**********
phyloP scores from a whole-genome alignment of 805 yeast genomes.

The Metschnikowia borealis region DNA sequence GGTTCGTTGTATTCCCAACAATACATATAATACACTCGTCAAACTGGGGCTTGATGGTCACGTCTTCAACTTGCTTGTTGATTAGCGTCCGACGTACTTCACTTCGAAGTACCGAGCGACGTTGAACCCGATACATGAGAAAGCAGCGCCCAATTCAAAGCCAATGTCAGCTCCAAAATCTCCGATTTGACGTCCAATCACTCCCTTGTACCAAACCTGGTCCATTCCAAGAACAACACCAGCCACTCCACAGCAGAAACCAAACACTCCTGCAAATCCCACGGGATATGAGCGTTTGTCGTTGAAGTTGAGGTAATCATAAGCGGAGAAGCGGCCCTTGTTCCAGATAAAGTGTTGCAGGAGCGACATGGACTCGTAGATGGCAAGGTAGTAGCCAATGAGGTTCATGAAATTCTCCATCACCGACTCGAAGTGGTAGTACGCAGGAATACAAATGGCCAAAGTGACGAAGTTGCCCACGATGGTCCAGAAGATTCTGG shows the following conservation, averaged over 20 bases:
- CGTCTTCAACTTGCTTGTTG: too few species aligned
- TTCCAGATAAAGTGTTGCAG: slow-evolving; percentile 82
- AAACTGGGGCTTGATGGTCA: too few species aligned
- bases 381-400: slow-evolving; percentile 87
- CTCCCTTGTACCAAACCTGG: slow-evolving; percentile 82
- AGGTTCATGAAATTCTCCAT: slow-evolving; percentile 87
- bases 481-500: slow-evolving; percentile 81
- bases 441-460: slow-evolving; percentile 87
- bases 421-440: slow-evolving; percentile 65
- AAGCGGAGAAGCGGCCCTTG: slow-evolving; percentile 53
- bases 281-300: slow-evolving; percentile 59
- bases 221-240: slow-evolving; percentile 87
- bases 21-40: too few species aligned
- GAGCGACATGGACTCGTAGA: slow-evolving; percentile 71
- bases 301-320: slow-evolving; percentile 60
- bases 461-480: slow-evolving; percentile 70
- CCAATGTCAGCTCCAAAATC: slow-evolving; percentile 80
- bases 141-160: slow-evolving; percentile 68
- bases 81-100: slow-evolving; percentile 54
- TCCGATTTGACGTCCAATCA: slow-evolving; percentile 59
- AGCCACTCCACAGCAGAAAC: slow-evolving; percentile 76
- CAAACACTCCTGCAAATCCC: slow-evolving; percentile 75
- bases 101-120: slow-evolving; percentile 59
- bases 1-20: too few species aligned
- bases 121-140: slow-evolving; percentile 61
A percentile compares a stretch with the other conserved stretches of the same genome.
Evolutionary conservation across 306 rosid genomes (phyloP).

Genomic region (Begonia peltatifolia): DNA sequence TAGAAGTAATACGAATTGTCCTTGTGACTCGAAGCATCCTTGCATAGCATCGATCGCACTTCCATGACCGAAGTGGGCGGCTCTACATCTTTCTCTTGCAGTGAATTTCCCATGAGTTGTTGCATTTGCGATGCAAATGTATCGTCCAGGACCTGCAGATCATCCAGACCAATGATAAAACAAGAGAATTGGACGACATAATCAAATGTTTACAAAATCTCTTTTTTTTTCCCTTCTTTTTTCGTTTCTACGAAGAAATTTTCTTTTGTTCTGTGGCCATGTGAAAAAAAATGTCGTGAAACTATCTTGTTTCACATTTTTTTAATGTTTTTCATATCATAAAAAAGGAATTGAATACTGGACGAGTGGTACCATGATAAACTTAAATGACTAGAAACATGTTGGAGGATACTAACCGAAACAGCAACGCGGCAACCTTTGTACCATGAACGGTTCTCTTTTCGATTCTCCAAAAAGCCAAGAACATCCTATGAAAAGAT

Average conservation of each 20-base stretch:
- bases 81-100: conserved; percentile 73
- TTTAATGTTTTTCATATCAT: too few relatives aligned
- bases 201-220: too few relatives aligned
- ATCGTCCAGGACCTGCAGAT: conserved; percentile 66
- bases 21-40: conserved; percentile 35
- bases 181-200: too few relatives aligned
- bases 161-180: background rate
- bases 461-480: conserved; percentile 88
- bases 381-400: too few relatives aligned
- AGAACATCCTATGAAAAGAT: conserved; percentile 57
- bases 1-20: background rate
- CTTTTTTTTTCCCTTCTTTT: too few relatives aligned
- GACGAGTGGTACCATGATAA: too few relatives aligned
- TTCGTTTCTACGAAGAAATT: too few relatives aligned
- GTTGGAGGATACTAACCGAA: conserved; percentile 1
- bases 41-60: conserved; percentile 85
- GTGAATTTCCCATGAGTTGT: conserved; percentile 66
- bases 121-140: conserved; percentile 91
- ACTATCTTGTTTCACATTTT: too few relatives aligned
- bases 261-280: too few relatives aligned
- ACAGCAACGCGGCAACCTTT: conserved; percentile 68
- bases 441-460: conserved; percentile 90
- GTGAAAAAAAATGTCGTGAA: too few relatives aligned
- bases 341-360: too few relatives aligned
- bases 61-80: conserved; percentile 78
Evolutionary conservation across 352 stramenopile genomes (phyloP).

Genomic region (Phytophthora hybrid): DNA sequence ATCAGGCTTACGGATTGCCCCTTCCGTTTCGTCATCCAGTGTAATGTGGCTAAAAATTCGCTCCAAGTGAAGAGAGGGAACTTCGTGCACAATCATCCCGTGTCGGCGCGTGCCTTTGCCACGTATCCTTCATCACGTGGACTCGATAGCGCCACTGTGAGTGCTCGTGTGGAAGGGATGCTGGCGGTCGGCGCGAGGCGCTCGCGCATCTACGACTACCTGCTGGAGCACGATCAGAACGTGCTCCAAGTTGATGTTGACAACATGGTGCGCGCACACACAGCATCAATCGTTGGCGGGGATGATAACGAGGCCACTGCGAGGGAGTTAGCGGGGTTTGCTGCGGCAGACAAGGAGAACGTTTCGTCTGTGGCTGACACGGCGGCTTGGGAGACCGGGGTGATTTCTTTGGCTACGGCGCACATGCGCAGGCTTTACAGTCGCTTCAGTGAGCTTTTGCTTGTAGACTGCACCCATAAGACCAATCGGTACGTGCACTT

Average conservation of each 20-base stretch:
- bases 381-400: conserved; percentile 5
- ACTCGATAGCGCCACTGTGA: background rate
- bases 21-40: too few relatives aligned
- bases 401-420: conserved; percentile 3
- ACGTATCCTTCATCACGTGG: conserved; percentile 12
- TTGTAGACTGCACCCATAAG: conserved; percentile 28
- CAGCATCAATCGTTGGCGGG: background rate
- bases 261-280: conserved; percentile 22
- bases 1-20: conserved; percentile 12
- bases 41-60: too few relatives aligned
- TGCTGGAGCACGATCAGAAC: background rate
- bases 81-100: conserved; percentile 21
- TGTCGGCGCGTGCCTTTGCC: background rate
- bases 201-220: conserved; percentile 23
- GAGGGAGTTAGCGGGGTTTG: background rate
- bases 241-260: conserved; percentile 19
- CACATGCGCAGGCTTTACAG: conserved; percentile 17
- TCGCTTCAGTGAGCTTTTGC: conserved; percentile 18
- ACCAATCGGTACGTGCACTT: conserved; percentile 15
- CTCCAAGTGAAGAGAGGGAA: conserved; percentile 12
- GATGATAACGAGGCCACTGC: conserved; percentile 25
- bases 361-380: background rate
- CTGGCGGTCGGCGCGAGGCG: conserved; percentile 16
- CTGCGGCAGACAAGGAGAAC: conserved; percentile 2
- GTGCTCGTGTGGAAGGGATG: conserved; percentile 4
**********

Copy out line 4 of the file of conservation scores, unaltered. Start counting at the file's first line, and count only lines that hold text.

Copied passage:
- TTCCAGATAAAGTGTTGCAG: slow-evolving; percentile 82